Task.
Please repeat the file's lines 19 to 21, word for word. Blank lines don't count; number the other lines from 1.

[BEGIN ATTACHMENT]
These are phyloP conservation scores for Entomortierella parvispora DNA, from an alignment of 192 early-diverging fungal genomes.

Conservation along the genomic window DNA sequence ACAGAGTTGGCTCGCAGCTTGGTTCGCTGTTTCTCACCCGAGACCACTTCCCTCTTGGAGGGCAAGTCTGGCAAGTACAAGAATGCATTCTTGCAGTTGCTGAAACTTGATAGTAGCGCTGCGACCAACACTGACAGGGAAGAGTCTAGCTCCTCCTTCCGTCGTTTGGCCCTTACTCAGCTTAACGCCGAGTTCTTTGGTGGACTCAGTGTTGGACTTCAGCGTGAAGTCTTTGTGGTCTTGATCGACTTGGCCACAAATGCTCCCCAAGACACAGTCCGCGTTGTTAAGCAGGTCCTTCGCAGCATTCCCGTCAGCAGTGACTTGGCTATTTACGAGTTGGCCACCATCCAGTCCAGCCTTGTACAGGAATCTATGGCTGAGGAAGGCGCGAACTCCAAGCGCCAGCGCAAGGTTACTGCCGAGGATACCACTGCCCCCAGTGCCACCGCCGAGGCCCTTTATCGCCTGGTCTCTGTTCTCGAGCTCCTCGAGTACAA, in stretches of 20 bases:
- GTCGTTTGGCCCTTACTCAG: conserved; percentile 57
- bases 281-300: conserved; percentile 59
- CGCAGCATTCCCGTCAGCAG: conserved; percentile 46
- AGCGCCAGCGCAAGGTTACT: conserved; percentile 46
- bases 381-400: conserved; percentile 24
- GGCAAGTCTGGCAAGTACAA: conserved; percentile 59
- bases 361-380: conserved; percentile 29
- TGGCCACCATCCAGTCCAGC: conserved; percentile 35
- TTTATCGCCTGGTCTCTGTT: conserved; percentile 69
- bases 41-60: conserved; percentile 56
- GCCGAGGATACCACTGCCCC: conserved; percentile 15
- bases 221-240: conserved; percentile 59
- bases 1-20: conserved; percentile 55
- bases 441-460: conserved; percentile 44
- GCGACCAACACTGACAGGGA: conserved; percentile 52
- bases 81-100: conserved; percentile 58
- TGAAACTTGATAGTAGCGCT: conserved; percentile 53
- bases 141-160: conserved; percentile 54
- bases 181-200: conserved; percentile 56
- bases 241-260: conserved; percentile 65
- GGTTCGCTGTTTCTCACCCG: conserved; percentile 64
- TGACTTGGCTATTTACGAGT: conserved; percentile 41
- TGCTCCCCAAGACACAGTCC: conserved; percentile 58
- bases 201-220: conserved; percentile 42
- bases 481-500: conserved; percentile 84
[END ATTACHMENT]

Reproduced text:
- TGAAACTTGATAGTAGCGCT: conserved; percentile 53
- bases 141-160: conserved; percentile 54
- bases 181-200: conserved; percentile 56